I watched as a woman named Carrie had her child removed from her custody and placed in foster care. Procedurally, it happened in a relatively common way – it began with a terse call from the kid’s school …“you need to get here right away”… At the school, Carrie was confronted with a professionally courteous but firm child protection investigator …“who are you?…where is my child? The investigator gave her a brief explanation, punctuated by ominous legal terms like “imminent risk” and “potential danger”. I watched Carrie go through the stages of fear, bargaining, rage and shame that comes with the sinking realization that the government has taken YOUR child, and they are in absolute control of when you can get her back.
As an Attorney who handles a fair amount of child welfare/ dependency cases (child removal), the essentials and emotions of that scene were familiar and rang true. The factual particulars were, shall we say, a bit more exotic than usual. Carrie’s child was not removed for the usual kind of child neglect, or because she had been physically or sexually abused, or because she was forced to live in a roach infested dirty house with no electricity and tweakers for parents, or was found walking naked and unsupervised in a trailer park, Carrie’s child was removed because Carrie left her unsupervised with her seriously disabled friend, who just happens to be a former super assassin, a man who has been physically and psychologically damaged by the sarin he was exposed to whilst saving the free world from Muslim terrorists, and while he was acting as babysitter, just happened to get into blazing fire fight with the NYC SWAT team - which he might have won if Carrie had not tacked him from behind.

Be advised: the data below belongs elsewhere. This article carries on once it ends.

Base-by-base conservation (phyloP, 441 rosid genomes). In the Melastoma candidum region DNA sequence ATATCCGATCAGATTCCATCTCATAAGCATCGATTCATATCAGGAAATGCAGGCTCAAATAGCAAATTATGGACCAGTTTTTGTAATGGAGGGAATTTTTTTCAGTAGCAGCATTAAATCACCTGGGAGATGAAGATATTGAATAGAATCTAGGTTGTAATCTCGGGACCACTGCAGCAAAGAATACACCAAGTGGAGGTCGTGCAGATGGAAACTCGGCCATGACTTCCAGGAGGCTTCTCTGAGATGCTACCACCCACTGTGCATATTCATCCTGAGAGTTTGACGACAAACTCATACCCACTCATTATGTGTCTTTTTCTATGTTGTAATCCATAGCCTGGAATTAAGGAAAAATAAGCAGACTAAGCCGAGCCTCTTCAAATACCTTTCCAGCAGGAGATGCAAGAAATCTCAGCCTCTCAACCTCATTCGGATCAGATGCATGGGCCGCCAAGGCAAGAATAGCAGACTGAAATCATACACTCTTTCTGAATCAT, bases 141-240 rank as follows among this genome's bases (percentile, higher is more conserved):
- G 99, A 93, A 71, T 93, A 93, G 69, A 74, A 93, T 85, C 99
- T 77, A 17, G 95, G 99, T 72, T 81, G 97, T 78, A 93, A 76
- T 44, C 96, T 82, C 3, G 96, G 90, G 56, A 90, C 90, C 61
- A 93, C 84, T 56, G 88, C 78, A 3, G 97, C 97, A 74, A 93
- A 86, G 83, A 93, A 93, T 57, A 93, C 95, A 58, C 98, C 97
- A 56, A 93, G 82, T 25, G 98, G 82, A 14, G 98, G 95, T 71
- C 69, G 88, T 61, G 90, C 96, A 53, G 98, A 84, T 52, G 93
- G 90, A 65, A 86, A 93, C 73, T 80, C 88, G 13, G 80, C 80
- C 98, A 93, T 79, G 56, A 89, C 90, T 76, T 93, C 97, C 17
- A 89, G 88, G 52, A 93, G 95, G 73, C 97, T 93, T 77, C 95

As you may have guessed, I didn’t watch this in person. The mother’s name is Carrie Mathison, who is the brilliant but bi-polar lead character in the Showtime television series Homeland, played by Claire Danes. She herself has saved Western Civilization several times, and it was interesting to see her laid low by a bureaucratic Child Protection Investigator. It was also interesting to see that Homeland got some of the procedures right, including a shelter hearing where a judge approved the removal and ordered Carrie to have supervised visits pending more proceedings, (presumably with a case pan including psychological evaluations and parenting classes.) It will be interesting to track the series portrayal of the dependency system. Who knows, maybe we will get to see how Carrie responds when the state gets around to terminating her parental rights
I am one of those loyal television viewers who will often stick with a series long after it has passed its prime, and occasionally I will muck around with diminishing entertainment returns even after the proverbial shark has been jumped. I’m not sure what it says about me when I admit I still will watch a show long after it begins to suck, but it would not be unfair to make this observation about my viewing habits. Homeland is a show that has arguably been on a shark-jumping trajectory since its brilliant and vaunted opening season, but I think Season six has renewed my interest. It is an added benefit that this season gives a sensitive and relatable to anyone who has daily exposure to child removal, parent’s rights.